The parcel has finally been passed

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Pass My Parcel’s future has been decided: it will become part of DHL Parcel UK. Will this make the network more competitive? And who is the wildcard in the UK PUDO segment? Ian Kerr (Postal Hub Podcast) and Marek Różycki (Last Mile Experts) analyze the announcement and the sector.

It’s official: Deutsche Post DHL (via its UK Mail subsidiary) is taking over the Pass My Parcel PUDO network in the UK. UK Mail is also changing – it is now DHL Parcel UK. And that might be a hint of what is in store for the Pass My Parcel (PMP) network.

So, what can we expect?

Size of network

DHL Parcel UK’s German parent operates a significant domestic network of post offices (almost all of which are partner-operated), a 3,400-strong parcel locker network, and a massive network of PUDO points, called Paketshops.

Paketshops are simple PUDO points, co-located with a host business. There are about 10,000 Paketshops across Germany, giving Deutsche Post DHL an unrivaled reach.

The Paketshops can handle failed first-time deliveries as well as click-and-collect, so the Germans know a thing or two about out-of-home delivery.


One of the striking things about Paketshops is the simple technology solution. Each Paketshop has two devices: a cell phone that functions as a barcode scanner and sends scan data back to Deutsche Post’s track-and-trace systems via a mobile data connection; and a compact printer. These two devices take up minimal space on the Paketshop counter.

The counter technology solution is very easy to set up, with minimal operator training required. Also, once fully interfaced with UK Mail, PMP will not need to spend time and money interfacing with each individual e-commerce client.


Germany is a competitive delivery market, with other carriers harboring ambitions to rival Deutsche Post DHL’s network in terms of reach, density and ubiquity.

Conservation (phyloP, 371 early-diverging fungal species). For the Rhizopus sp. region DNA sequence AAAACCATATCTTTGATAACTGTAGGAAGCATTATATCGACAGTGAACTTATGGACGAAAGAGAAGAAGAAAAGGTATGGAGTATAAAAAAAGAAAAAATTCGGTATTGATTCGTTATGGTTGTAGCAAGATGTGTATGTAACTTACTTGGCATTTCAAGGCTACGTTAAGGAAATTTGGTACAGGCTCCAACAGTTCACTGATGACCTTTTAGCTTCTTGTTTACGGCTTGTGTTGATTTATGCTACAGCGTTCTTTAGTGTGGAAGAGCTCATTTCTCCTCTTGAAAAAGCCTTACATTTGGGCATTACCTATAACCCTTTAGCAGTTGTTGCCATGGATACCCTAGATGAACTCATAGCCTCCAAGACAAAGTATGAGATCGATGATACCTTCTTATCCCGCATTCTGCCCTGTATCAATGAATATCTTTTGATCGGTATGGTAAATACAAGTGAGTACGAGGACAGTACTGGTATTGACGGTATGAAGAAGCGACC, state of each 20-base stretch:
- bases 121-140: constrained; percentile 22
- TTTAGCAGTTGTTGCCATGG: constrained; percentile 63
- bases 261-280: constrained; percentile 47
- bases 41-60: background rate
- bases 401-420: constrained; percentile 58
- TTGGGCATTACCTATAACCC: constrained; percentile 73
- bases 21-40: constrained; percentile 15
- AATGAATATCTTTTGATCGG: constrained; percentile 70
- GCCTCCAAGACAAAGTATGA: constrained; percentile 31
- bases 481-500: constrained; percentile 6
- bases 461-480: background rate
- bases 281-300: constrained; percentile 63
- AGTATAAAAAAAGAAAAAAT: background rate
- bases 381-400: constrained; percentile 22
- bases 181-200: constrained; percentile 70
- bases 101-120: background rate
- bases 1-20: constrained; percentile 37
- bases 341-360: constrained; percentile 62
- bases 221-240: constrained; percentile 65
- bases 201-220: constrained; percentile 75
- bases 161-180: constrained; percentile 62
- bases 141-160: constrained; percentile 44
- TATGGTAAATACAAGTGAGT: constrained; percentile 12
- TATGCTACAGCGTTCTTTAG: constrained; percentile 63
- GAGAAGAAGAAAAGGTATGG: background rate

Similarly, the UK delivery market is competitive, with PUDO networks scrambling for supremacy and strong players in the form of Yodel/Collect+ and PayPoint – which, following its conscious uncoupling from Yodel, means it could go carrier agnostic. Then of course there’s the Post Office’s own national network.

UPS currently has a modest PUDO network, but will they settle for that? After all, UPS was one of the first to enter this area with its acquisition of Kiala (then a network of about 7,000 PUDOs in Benelux, France and Spain) in 2012.

Then there’s Hermes and its substantial B2C proposition in the UK, including the second-largest PUDO network and thousands of lifestyle couriers – and it’s for sale! This is set to disrupt the balance of power in UK and Germany, whoever buys them.

As for FedEx/TNT, who were never really strong in B2C, who knows?


DHL is a strong brand and is arguably better suited to parcel delivery than Smiths News Trading Limited, the newspaper and magazine wholesaler which previously owned PMP. Having said that, some PUDO networks are pushing to become carrier agnostic, which is a smart move in our view. If PMP becomes DHL then that will be harder to achieve.


It is good news for newsagents offering PMP that the service will be maintained, and customers will benefit from the continuing density of PUDOs. Whether this will be good news for DHL will depend on how they manage this business – including its IT systems.

Could DHL Parcel UK have the right relationships and experience to build PMP into a real force? Critical mass is a key issue for any PUDO network and here PMP’s new owners should be able to help.

So it looks like the UK could become a battleground between the three major European posts: La Poste/DPD, Royal Mail/Post Office, and Deutsche Post DHL, with UPS and Hermes the wildcards. Then of course there’s Amazon, waiting in the wings. Good news for e-commerce customers, and exciting times for the UK PUDO sector.


Marek Różycki is managing partner at Last Mile Experts, specializing in CEP and e-commerce last-mile advisory.



Ian Kerr is the founder and host of the Postal Hub Podcast, the weekly podcast for the postal and delivery sectors.



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